What the Taiping Rebellion Teaches Us About ISIS

on December 3 | in Asia-Pacific, Foreign Policy, War of Ideas

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Religious fanatics conquer the second largest city in the country, imposing a strict theocratic code of laws that is brutally enforced. The capital is menaced. The land is laid to waste. Both sides target civilians for ethnic and religious reasons. Despite superior manpower and weaponry, the central government is either too inept or too corrupt to properly suppress these fanatics.

The war goes on for years. Millions die.

Is this Iraq, circa 2015? No. It’s China, circa 1853.

Instead of Mosul, it was Nanjing, the “southern capital” of China, that was taken by the fanatics, the Taipings. Led by Hong Xiuquan, who proclaimed himself to be the younger brother of Jesus Christ, this rebellion lasted for over a decade (1851 – 1864.) But unlike the American civil war, which overlapped the rebellion by a few years and saw the rise of industrial warfare, the Taiping Rebellion was fought in a decidedly more medieval fashion, including terrible sieges of cities where the inhabitants were sometimes reduced to cannibalism.

It’s a bit odd to think that the most civil wars of over a century ago in another nation might have relevance to today’s fight against the Islamic State. However, there are certainly lessons to be learned from the bloodiest civil war in the 19th century, where some 20 million died. These include:

Ideologically-driven rebels, led by a charismatic leader, can take advantage of a weakened, corrupt, capricious central government. Prior to the Taiping rebellion, the decaying Qing Dynasty had fought and lost a disastrous war against the British during the First Opium War of 1839-1842 (which, as an aside, was perhaps the most unsavory conflict the United Kingdom has ever waged.) The central government was already in a weakened state, and its military had been roundly defeated. This was followed by the Second Opium War of 1856-1860, which occurred as the Taipings were fully in charge of Nanjing and one third of China, including much of its heartland.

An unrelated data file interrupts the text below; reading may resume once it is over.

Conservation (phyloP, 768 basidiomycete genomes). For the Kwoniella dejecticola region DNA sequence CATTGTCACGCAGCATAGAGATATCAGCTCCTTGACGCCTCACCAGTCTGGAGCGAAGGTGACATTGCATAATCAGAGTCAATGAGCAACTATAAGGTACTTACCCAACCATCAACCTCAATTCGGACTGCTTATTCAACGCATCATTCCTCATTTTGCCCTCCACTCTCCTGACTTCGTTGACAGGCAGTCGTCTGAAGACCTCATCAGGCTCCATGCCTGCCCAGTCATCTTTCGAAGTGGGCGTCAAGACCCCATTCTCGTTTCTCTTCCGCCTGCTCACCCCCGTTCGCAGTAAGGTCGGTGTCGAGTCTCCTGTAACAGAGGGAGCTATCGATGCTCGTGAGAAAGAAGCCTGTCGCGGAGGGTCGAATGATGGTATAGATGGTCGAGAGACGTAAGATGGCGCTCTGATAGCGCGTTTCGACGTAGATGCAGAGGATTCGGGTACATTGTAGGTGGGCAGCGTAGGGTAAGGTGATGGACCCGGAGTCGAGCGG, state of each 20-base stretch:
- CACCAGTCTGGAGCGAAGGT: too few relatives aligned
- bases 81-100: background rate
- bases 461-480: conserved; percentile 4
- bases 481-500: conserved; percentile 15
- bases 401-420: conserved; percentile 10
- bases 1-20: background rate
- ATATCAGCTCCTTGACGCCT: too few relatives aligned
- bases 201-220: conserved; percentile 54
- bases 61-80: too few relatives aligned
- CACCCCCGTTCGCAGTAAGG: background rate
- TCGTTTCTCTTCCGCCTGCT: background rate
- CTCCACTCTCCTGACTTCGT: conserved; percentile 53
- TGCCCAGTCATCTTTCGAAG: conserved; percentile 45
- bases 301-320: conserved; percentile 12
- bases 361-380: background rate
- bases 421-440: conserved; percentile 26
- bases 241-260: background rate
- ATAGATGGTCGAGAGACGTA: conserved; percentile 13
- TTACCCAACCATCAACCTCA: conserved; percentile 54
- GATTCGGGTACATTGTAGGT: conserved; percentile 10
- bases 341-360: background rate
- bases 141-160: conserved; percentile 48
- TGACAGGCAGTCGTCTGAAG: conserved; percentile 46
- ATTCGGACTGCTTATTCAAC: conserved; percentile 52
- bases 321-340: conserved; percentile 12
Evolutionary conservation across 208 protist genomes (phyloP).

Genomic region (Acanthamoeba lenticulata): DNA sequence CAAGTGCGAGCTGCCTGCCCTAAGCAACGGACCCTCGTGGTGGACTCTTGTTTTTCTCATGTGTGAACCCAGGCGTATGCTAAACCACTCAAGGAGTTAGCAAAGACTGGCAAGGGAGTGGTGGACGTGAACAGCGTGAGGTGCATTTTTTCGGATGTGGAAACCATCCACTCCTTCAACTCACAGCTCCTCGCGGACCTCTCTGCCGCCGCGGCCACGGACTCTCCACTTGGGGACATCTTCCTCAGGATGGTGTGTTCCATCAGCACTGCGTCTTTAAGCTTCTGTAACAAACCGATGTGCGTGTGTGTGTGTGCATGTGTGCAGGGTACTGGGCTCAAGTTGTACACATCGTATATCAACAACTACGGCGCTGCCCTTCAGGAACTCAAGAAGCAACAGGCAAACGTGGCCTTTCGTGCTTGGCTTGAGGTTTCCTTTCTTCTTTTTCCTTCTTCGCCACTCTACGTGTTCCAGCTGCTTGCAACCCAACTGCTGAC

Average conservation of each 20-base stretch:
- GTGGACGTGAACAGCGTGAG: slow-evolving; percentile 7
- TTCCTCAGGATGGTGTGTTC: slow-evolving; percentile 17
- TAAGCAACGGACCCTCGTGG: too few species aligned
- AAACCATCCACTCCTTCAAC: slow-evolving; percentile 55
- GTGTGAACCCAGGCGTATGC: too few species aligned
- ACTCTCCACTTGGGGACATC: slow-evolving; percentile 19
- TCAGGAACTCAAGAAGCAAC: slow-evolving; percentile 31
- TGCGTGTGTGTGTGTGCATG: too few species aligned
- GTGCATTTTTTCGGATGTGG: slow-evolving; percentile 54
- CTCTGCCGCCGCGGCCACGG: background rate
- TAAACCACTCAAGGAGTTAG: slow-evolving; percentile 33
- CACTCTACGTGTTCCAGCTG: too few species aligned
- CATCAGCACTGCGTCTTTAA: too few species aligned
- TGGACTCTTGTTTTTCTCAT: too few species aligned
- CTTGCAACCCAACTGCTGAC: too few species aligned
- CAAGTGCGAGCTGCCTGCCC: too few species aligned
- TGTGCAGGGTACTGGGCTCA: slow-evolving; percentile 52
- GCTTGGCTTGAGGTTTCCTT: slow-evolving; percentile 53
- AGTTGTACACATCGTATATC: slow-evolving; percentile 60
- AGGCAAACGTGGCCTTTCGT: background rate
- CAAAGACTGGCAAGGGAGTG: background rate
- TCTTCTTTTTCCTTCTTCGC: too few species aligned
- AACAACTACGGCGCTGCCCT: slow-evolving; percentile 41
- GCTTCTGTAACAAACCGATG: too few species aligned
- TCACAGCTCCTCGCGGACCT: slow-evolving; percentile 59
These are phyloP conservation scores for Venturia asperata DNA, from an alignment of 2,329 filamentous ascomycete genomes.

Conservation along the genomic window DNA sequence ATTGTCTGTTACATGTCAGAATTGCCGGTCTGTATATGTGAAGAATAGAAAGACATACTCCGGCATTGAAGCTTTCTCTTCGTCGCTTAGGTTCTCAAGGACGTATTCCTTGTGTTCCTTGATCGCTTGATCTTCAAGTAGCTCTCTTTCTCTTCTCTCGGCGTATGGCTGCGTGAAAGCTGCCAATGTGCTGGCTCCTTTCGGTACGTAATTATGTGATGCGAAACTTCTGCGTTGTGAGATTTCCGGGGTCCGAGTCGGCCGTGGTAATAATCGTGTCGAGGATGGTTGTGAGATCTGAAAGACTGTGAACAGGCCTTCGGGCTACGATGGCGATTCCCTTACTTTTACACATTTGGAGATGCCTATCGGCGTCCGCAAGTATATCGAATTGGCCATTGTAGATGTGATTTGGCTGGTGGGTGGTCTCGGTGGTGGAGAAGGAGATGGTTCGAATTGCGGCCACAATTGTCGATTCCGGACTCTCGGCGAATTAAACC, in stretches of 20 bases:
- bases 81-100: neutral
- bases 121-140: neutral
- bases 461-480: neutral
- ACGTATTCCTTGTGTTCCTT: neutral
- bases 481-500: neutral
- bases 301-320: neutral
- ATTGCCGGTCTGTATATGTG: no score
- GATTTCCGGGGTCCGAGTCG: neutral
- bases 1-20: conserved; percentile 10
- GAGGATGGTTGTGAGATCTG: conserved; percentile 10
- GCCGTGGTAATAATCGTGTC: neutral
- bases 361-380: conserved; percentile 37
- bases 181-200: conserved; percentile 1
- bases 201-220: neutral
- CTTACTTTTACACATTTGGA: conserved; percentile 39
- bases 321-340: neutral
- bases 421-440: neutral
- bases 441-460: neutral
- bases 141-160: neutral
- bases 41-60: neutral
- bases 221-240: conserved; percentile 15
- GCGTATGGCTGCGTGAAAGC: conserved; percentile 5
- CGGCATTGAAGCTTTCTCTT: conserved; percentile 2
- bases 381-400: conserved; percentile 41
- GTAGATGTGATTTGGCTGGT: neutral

Beijing couldn’t fight both the better-equipped foreigners and the religious rebels. By 1860, British and French troops were able to enter Beijing and demolish the imperial Summer Palace to avenge the torture and murder of an Anglo-French delegation to the Chinese. The Taipings only added to China’s national security distress.

Historically, China had always had rebellions—and the government has tried (with varying degrees of success) to stamp them out. However, this one was led by Hong, who had failed his imperial examinations a few years prior to leading the rebellion. Because he had a religious worldview supported by a number of marginalized ethnic groups, and because his group called for the overthrow of the entire imperial system, theoretically calling for a more egalitarian social order, his group was able to take power quickly. The Taipings conquered major urban areas within a few years of emerging from rural southern China.

But despite their Christian-tinged beliefs — inspired in part by the moral teachings of the American Baptist missionary, Issachar Jacox Roberts — the Taiping rebels were wildly brutal fanatics. Wherever they took a city, mass murder and rape followed in their wake. The Taipings were so feared that many besieged urban residents killed themselves and their families before their cities fell. In Suzhou in 1860, for example, some 50,000 Imperial degree holders and their families killed themselves before the Taipings arrived. In neighboring Hangzhou the following year, 60,000 to 70,000 people committed suicide.

It must be noted that whenever the Qings retook a city, human devastation followed. For instance, when the Taiping stronghold of Anqing fell after a protracted siege in early September 1861 — around the same time that newly-minted Brigadier General Ulysses S. Grant was fighting his first battles in Kentucky — the Qing “liberators” murdered every male within the city walls and carted off 10,000 women as “war booty.”

In Iraq today, you see many similar strands—a relatively charismatic leader leading a religious outfit with utopian ideals forcibly taking land from a weakened, corrupt central government. ISIS’ fanaticism sees echoes in 19th century China, where those determined to be enemies of the organization—Shia and Kurdish civilians, religious minorities, non-compliant Sunni tribesmen—are all put to death or enslaved. One also sees how the Iraqi military, hollowed out by years of corruption, has trouble taking back cities from ISIS. Which leads to the next point: